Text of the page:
Hannah, Marcus’ nurse and sister-in-law was in the hallway when he came out of the examination room.  “That was quick,” she said.

              Jake smiled.  “He fixed me right up.  I’ll see ya.”

              Hannah watched him go and shook her head a little.

 

              Jake had barely stepped outside of the clinic when he heard, “Hey, boss!” 

              Across the street, his bouncer Sammi Jameson stood waving.  Jake jogged across and joined her.  “What’s up?” he asked her.

              “Nothin’ much.  How come you were at the doc’s?” she asked.

              “I had to talk to Marcus about a personal matter,” Jake told her.  “How come you’re not working?”

              Sammi worked part-time as a deputy for her husband who was the sheriff.  She worked full-time for Jake at the Watering Hole.

              “I’m going home for some lunch.  Wanna join?” Sammi asked.

              “Nah.  I got some stuff to do at the bar before I open up in a while,” Jake said.  “Thanks, though.”

              Sammi nodded.  “Ok.  Can you pay me tonight?”

              “I didn’t pay you last night?” Jake asked.

              “Nope.”

              “Dang!  Sorry, Sammi.  Remind me, will you?” Jake said. 

              Sammi laughed at his frustrated expression.  “It’s a good thing for you that I’m honest and didn’t try to get paid twice.  I’ve never seen anyone as forgetful as you.”

              “Shut up.  That’s why I write stuff down,” Jake said.  “I hate it.”

              “I don’t think writing it down helps you much,” Sammi said. 

              Jake laughed.  “No, I guess it doesn’t.  I will definitely pay you tonight,” he said and jogged back across the street.  He wanted to stop at the post office before he went back to the bar.  He chatted with Wally the postmaster for a few minutes and then went on his way.  It was always like that for Jake.  It seemed like he was stopped a hundred times whenever he ran errands.  That was the price he paid for being a well-liked bartender. 

              He ran around the back of the Watering Hole and up the outside stairs that led to his apartment above the establishment.  It was chilly in Dawson at that time of year and the warm apartment felt good to Jake.  He threw his coat on a chair and flopped down on his sofa. 

Sifting through his mail, Jake flipped it onto various piles scattered throughout his parlor.  He knew what each pile contained.  It was his version of a filing system.  Halfway through the small stack, Jake found an envelope that didn’t belong on any of the piles.

“Rebecca Walker?  I don’t know—oh!  Holy smokes!  Maybe I shouldn’t have asked Marcus to run that ad again after all,” Jake said as he opened it.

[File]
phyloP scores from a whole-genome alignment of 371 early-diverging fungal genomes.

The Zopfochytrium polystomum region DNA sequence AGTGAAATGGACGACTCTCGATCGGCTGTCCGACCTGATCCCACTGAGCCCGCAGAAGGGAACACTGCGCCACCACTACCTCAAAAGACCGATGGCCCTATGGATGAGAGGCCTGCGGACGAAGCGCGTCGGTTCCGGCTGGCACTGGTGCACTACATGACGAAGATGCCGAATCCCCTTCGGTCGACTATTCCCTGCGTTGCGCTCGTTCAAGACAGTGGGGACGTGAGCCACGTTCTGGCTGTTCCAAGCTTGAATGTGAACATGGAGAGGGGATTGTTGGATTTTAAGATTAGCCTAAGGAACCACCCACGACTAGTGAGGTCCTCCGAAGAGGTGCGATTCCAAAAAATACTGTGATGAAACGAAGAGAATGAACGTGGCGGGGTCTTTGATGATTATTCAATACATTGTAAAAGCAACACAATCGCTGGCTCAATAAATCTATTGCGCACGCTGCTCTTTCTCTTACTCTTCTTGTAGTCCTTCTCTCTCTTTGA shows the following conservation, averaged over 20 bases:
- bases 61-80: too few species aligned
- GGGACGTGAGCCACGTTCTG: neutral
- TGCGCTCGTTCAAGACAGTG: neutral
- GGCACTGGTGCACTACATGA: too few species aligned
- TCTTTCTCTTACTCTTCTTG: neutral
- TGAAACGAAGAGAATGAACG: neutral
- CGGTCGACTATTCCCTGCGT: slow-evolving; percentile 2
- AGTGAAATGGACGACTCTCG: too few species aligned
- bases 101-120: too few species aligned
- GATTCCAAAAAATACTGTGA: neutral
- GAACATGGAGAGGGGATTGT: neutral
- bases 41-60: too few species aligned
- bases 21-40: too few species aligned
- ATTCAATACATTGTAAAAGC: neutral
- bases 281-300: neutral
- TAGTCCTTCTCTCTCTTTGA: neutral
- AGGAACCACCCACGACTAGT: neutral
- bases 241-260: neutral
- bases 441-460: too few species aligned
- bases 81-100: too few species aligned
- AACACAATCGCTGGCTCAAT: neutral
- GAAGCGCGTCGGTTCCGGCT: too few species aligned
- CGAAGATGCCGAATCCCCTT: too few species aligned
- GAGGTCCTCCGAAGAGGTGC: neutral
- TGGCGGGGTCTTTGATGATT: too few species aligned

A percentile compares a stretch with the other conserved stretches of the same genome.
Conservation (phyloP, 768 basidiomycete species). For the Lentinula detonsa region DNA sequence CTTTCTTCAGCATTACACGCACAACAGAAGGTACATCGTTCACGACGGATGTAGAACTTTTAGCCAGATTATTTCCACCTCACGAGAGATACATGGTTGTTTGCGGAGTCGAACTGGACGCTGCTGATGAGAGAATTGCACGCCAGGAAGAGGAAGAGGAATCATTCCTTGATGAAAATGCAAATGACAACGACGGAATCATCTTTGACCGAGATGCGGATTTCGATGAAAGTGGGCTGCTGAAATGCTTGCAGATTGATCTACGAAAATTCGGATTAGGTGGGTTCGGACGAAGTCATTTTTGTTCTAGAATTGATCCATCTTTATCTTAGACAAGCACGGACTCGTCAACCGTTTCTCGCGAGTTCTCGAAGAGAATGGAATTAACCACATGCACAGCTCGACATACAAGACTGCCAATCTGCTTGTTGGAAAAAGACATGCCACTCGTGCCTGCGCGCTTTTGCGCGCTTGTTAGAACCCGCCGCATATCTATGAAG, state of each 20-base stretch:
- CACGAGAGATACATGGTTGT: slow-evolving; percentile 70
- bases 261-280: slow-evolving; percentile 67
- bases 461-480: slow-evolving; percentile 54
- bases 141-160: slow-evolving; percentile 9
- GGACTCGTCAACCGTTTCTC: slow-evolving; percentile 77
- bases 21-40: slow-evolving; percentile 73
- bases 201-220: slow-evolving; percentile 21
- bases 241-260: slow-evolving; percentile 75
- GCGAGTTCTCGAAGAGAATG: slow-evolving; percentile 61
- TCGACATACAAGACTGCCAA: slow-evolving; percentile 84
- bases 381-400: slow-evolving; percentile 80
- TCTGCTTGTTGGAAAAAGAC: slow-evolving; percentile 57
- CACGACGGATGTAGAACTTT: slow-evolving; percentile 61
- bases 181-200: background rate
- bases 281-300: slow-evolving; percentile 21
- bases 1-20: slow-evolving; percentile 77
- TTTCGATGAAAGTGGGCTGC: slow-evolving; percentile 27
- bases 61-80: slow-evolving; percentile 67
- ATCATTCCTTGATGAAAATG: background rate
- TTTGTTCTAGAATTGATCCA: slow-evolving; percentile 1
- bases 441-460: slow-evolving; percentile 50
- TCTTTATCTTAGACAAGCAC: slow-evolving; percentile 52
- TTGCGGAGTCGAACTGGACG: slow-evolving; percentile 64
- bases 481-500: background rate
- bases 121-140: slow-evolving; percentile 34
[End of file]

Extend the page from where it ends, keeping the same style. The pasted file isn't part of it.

Dear Mr. Henderson,

 

              I never thought I’d answer one of these advertisements, but when I saw yours I couldn’t help myself.  It was very unique and I’ve never seen one for a saloon owner before.  Your profession must be very interesting with all of the different people you meet.  How did you come to own it?  I’m very curious to know all about you and your establishment.

             
As for me, I’m twenty-five-years-old and I am a very social person.  I enjoy a good party and it sounds like you have one every night.  My eyes are green and my hair is black.  I’m slender in build and pleasing to the eye, or so I’m told.  At this time I am employed by a good family in Savannah, but I would like to be doing something different than assisting them.

              I have also tired of Savannah and would like to see somewhere different.  I’m afraid that there aren’t many good men to be found here since most of them are married or betrothed.  Therefore, I would not be opposed to being a mail-order-bride as long as we are a good match.

              What exactly are you looking for in a wife?  I’m interested in a man who is kind, honest, and intelligent. I look forward to hearing from you.

 

Sincerely,

 

Rebecca Walker

 

              Jake wasn’t sure what to think about the letter.  It was a little bland and the woman didn’t give a whole lot of information about herself.  She seemed nice, but Jake wanted to know more about her.  He looked at his watch and swore.  He needed to get a move on to get his work done before opening up.  Stuffing the letter in a pocket, Jake ran down the inside stairs to the bar.

              While his apartment upstairs might be in disarray, Jake’s bar was spotless and all of the alcohol and supplies in their places.  Jake liked to keep things clean and all of his mugs and glasses were washed every night.  He kept the floors swept and mopped and the windows sparkled in the early fall sunshine.